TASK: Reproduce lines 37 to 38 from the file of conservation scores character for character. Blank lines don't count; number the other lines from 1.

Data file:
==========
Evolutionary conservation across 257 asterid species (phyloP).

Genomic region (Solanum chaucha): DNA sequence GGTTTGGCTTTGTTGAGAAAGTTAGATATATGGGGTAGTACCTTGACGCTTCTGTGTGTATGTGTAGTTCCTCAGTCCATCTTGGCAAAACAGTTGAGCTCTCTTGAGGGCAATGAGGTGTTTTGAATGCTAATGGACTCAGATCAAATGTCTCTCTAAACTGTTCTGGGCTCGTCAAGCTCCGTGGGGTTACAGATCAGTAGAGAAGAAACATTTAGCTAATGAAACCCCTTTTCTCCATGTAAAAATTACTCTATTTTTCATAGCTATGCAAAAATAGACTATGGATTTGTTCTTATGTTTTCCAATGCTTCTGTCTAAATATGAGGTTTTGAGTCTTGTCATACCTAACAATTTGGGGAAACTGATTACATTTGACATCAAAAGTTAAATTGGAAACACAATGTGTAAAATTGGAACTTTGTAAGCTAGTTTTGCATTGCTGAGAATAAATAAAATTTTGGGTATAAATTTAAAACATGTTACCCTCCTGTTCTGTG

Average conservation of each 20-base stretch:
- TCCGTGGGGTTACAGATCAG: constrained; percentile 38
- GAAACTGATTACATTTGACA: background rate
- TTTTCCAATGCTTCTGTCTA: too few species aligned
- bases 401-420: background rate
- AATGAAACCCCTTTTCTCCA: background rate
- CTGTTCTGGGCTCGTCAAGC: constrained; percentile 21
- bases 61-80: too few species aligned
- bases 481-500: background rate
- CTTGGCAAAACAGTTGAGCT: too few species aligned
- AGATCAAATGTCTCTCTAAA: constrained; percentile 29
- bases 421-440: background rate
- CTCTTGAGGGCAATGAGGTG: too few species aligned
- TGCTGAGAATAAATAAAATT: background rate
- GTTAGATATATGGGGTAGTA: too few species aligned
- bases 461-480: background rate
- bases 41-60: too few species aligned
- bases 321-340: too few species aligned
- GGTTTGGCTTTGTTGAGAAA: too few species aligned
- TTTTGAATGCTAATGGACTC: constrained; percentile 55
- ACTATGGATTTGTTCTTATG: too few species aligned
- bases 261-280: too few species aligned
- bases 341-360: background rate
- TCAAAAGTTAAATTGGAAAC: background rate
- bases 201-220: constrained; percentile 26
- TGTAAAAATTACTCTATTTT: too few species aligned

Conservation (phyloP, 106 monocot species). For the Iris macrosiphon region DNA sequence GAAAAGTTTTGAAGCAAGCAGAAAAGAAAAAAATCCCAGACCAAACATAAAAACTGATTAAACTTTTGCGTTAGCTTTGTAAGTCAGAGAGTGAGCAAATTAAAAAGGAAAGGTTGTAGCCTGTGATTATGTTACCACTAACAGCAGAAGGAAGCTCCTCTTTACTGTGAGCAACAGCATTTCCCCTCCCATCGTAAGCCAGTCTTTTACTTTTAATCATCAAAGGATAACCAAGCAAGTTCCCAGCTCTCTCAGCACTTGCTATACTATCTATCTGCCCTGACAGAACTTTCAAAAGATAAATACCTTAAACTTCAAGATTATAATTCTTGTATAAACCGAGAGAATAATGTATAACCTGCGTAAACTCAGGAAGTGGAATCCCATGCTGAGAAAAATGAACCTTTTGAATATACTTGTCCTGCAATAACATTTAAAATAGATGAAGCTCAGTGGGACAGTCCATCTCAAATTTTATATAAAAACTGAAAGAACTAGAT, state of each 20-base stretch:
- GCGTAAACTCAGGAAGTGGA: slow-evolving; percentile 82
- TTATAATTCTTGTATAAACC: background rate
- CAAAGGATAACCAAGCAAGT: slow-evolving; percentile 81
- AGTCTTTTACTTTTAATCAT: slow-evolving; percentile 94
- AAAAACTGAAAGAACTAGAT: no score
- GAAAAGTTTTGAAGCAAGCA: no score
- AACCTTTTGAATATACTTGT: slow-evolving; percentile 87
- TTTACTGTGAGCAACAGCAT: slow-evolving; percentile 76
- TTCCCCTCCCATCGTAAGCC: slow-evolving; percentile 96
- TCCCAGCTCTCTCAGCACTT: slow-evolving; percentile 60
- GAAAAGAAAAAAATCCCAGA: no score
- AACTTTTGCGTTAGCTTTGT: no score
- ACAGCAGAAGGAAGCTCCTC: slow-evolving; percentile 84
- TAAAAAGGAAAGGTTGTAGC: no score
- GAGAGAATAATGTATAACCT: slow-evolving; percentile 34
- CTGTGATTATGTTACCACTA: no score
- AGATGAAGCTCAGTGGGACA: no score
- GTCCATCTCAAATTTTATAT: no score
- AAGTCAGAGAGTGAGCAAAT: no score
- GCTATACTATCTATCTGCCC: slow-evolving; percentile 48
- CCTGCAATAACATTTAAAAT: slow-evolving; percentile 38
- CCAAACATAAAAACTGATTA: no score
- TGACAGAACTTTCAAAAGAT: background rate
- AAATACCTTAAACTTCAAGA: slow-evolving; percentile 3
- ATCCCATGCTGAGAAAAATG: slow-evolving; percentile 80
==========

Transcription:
- TTTACTGTGAGCAACAGCAT: slow-evolving; percentile 76
- TTCCCCTCCCATCGTAAGCC: slow-evolving; percentile 96